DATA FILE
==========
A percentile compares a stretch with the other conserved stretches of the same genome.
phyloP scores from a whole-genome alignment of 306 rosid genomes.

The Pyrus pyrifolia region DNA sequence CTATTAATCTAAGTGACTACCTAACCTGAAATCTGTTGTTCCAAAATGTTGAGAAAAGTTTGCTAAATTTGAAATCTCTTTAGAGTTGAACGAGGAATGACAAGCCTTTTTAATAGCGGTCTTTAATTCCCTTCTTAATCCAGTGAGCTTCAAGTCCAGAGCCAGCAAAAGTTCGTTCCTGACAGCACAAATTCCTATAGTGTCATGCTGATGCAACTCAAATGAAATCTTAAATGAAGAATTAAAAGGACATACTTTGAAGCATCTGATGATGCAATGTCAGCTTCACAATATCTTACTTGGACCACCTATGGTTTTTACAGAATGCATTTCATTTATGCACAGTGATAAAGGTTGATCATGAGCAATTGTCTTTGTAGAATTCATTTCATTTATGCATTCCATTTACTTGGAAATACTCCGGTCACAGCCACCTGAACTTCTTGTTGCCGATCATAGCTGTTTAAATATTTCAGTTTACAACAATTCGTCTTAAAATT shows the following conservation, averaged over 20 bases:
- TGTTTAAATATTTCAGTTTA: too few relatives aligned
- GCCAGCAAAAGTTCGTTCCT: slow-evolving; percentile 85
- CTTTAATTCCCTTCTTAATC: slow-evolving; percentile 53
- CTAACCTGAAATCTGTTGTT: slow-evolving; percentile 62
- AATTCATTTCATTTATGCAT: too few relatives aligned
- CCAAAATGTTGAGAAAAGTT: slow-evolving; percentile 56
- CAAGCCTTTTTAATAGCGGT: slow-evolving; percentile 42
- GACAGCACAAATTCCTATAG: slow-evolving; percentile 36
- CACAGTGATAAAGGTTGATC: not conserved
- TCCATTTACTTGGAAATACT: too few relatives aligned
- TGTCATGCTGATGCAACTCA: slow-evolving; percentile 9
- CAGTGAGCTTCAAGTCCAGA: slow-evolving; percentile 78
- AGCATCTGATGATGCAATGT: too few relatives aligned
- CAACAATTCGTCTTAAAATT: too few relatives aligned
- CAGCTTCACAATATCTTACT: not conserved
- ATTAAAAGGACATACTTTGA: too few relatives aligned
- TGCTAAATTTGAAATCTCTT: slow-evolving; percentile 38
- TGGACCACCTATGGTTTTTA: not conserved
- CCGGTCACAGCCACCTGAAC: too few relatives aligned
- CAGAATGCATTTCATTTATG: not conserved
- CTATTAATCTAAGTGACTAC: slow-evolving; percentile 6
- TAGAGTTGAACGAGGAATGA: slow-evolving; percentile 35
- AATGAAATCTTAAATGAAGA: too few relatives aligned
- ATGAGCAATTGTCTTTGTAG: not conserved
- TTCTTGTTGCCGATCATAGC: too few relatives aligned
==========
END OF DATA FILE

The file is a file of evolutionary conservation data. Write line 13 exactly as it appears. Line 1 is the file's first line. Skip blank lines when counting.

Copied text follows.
- TCCATTTACTTGGAAATACT: too few relatives aligned